Nominated for: weathering its transition into a rare home for first-run documentaries.
Torontoist is ending the year by naming our Heroes and Villains: the very best and very worst people, places, things, and ideas that have had an influence on the city over the past 12 months. From December 10 to 19, we’ll unveil the nominees, grouped by category. Vote for your favourites from each batch, every single day! On December 19 and 20 the winners from each category go head-to-head in the final round of voting, and on December 21, we will reveal your choices for Toronto’s Superhero and Supervillain of the year.
It was an up-and-down year for Toronto’s rep cinemas. For every success as heartening as Nadia Sandhu and Jonathan Hibhka’s improbable makeover of the seedy Metro Theatre into the arthouse refuge Projection Booth Metro, there was a glum story like the closing of the Toronto Underground Cinema thanks to ongoing landlord troubles.
With those mixed fortunes in mind, it’s been a rare treat to see the Bloor Cinema emerge from its own troubles into one of the city’s most promising and idiosyncratic rep houses. Closed in the summer of 2011 for what was then cryptically described as “an undetermined length of time,” the theatre returned in renovated form this March, and was rechristened the Bloor Hot Docs Cinema, in honour of its new management—and just in time to serve as that festival’s flagship venue.
Despite the behemoth, 700-seat cinema’s long history of accommodating Hot Docs and popular screening series like Doc Soup, a nonfiction mandate initially seemed like an odd fit. This was the place that perennially packed the house with niche entertainments like The Adventures of Buckaroo Banzai Across the 8th Dimension and Janus’ limited theatrical run of House. It didn’t help matters that there was little precedent, either within or outside of the rep community, for a first-run documentary cinema. (Hot Docs director Chris McDonald told the Globe and Mail that he could think of just one: a 14-seater in Zagreb, Croatia.)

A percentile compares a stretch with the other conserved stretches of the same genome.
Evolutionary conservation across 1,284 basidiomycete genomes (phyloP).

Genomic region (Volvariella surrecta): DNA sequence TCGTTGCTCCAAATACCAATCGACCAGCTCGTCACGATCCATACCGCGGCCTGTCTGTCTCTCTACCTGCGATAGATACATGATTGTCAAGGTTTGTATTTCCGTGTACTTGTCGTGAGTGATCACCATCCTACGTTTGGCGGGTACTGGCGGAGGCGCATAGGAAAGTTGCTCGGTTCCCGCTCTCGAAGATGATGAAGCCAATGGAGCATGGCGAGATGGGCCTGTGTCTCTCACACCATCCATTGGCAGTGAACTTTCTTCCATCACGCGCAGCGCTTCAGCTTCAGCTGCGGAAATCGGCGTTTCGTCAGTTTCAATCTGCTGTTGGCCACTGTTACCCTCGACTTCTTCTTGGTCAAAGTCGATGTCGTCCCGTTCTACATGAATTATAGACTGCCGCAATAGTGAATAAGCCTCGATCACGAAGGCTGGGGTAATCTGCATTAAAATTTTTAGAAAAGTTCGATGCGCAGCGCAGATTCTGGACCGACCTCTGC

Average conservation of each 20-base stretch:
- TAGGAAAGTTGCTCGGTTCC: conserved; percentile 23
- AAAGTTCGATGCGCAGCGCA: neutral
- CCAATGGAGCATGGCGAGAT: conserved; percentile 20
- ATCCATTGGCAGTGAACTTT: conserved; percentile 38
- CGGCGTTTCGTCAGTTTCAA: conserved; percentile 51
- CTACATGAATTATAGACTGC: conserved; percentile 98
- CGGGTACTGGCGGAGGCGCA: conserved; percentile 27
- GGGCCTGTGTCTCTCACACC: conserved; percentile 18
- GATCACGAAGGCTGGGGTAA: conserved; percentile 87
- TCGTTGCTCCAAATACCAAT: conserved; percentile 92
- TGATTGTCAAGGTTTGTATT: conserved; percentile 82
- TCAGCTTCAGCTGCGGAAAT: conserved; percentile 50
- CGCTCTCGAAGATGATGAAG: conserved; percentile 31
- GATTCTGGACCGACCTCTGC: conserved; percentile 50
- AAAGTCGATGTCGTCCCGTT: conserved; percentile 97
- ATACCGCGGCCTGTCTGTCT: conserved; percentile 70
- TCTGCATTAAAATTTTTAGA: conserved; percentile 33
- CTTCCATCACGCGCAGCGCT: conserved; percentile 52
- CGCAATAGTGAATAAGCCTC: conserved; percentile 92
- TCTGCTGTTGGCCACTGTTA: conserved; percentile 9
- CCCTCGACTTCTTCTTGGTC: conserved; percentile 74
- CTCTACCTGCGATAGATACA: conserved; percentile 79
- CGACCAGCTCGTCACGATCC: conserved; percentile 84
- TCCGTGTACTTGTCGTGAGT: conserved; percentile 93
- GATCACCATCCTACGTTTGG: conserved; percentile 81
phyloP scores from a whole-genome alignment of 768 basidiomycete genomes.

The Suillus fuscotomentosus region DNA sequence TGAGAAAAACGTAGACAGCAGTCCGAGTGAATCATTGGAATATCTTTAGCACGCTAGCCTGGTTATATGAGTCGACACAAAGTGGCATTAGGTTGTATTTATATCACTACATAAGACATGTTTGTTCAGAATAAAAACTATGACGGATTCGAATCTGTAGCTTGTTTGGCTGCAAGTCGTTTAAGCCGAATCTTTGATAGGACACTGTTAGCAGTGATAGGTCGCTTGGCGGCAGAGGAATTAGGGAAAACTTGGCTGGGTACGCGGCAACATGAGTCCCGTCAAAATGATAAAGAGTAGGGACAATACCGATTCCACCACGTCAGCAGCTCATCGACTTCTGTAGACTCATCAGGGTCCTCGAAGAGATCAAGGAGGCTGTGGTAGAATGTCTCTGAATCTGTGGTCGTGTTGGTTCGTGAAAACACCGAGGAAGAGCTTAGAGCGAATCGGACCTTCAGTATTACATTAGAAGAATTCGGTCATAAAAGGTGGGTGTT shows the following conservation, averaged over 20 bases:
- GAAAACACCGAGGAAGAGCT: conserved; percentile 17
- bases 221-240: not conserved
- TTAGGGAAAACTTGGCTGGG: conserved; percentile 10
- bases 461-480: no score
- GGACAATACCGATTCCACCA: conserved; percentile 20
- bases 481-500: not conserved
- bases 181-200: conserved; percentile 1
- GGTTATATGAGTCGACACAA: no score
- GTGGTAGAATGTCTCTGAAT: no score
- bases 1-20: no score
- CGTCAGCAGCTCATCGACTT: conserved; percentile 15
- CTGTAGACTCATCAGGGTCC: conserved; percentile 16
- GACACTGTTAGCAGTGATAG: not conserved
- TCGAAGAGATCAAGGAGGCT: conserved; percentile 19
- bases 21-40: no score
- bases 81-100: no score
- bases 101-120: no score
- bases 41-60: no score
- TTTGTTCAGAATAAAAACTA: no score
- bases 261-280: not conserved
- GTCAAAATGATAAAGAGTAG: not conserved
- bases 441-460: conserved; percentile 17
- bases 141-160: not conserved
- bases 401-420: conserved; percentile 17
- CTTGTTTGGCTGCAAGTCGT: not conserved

But the newly reborn Bloor has proven itself a malleable venue, responsive to audience needs—and not just because it’s one of the only cinemas in town that happens to be fully licensed. Programmer Robin Smith has put together an enviable slate of film series, granting a measure of coherence to a genre that spans a virtually infinite number of subjects. We’ve been especially fond of Rock Docs, which has welcomed both new concert films like Shut Up and Play the Hits and old standbys like The Song Remains the Same.
In addition to high-profile new releases (Nishua Pahuja’s The World Before Her and Ken Burns’ upcoming Central Park Five), the revamped cinema has also stretched beyond its documentary focus. It’s made room for the sorts of films that made the Bloor a favourite of genre connoisseurs, resuming its mantel as the home of the Toronto After Dark Film Festival. And what better way could there be to ring in the new year than the forthcoming screening of The Big Lebowski, complete with indoor bowling? The old Bloor Cinema will be missed, of course, but we’ll happily join the Dude in drinking a White Russian to its new incarnation.
See the other nominees in the Culture and Sports category:
Building the Jays into a team to be reckoned with.
|Academy of the Impossible|
Making education accessible, and breaking down barriers.
Staying true to an uncompromising path.
Making commercial radio worth listening to again.
Supporting independent graphic arts for 25 years.